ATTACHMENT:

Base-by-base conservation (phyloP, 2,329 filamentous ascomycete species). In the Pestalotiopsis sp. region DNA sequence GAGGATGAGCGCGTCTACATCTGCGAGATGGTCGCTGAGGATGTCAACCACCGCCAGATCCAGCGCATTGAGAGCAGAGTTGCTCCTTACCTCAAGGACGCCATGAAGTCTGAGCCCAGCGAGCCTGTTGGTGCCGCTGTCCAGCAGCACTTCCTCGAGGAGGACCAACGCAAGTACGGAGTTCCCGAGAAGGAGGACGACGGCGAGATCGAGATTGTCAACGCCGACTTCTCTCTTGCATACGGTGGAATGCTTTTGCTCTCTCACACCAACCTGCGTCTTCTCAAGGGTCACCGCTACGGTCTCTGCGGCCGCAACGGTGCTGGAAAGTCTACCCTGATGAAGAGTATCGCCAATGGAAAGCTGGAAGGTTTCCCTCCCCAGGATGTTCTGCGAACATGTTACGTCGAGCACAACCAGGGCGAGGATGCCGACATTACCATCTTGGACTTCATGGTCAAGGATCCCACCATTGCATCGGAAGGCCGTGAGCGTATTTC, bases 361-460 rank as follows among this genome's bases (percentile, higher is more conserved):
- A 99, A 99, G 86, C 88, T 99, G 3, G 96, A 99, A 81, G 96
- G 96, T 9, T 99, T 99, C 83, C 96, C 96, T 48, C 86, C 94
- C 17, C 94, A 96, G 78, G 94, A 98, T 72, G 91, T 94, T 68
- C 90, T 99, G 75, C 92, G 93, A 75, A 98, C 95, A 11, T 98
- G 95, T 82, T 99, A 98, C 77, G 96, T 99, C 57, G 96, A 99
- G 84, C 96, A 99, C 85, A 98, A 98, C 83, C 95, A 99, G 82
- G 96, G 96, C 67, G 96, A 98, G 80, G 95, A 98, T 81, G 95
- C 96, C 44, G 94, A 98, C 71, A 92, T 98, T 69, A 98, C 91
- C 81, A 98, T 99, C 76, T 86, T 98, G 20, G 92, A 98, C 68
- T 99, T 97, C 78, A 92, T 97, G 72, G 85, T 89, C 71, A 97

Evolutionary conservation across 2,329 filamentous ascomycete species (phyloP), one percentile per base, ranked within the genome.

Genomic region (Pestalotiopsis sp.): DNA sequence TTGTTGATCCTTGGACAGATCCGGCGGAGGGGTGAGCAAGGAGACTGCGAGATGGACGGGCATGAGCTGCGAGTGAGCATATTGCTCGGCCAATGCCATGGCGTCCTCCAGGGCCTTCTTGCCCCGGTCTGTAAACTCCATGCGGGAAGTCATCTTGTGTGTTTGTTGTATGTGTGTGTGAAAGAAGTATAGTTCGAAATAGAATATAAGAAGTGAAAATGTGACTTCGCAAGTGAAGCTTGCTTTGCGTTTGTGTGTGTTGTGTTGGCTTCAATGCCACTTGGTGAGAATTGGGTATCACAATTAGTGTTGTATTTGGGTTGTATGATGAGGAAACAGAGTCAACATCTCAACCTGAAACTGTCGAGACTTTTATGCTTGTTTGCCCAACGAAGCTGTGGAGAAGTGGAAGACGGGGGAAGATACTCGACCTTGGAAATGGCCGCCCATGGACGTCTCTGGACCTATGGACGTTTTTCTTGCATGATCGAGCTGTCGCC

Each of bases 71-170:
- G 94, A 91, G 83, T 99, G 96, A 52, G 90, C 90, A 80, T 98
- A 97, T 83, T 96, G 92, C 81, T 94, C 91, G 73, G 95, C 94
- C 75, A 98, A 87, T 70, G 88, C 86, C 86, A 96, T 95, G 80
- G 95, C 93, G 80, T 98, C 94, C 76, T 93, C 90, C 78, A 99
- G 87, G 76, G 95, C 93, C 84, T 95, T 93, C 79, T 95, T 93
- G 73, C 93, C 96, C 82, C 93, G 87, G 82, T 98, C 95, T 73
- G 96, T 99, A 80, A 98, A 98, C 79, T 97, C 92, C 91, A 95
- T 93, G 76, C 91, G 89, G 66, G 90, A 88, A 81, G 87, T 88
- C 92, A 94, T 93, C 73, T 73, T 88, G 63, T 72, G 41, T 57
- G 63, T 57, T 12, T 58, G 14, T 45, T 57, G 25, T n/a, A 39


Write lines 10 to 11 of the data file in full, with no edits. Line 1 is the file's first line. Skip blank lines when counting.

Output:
- C 81, A 98, T 99, C 76, T 86, T 98, G 20, G 92, A 98, C 68
- T 99, T 97, C 78, A 92, T 97, G 72, G 85, T 89, C 71, A 97